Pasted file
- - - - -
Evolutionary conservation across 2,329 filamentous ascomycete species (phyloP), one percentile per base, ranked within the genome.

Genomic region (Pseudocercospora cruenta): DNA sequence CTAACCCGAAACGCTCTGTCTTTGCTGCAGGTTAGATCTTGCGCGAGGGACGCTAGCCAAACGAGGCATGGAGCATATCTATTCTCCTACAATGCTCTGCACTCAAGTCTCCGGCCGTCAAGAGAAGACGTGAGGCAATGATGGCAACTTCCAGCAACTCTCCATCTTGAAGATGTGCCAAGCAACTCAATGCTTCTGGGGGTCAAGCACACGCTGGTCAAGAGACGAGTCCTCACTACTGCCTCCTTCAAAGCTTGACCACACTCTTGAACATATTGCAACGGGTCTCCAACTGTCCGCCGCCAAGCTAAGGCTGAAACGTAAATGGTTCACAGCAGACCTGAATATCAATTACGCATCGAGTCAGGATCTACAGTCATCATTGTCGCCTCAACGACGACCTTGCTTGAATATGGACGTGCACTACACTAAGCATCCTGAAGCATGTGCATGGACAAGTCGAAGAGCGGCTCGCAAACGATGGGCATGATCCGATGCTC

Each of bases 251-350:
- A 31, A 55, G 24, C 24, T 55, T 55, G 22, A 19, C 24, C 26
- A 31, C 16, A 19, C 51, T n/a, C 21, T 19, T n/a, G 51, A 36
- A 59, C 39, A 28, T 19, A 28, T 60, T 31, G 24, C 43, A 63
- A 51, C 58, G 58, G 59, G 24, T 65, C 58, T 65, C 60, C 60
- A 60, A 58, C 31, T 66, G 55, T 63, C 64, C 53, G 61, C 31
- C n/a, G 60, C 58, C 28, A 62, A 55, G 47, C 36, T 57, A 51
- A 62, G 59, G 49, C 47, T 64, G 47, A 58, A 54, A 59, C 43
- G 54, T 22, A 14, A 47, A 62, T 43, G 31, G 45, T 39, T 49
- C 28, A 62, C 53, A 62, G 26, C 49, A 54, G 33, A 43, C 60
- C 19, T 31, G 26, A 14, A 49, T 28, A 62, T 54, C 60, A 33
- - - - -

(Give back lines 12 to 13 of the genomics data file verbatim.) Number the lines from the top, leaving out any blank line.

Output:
- C 28, A 62, C 53, A 62, G 26, C 49, A 54, G 33, A 43, C 60
- C 19, T 31, G 26, A 14, A 49, T 28, A 62, T 54, C 60, A 33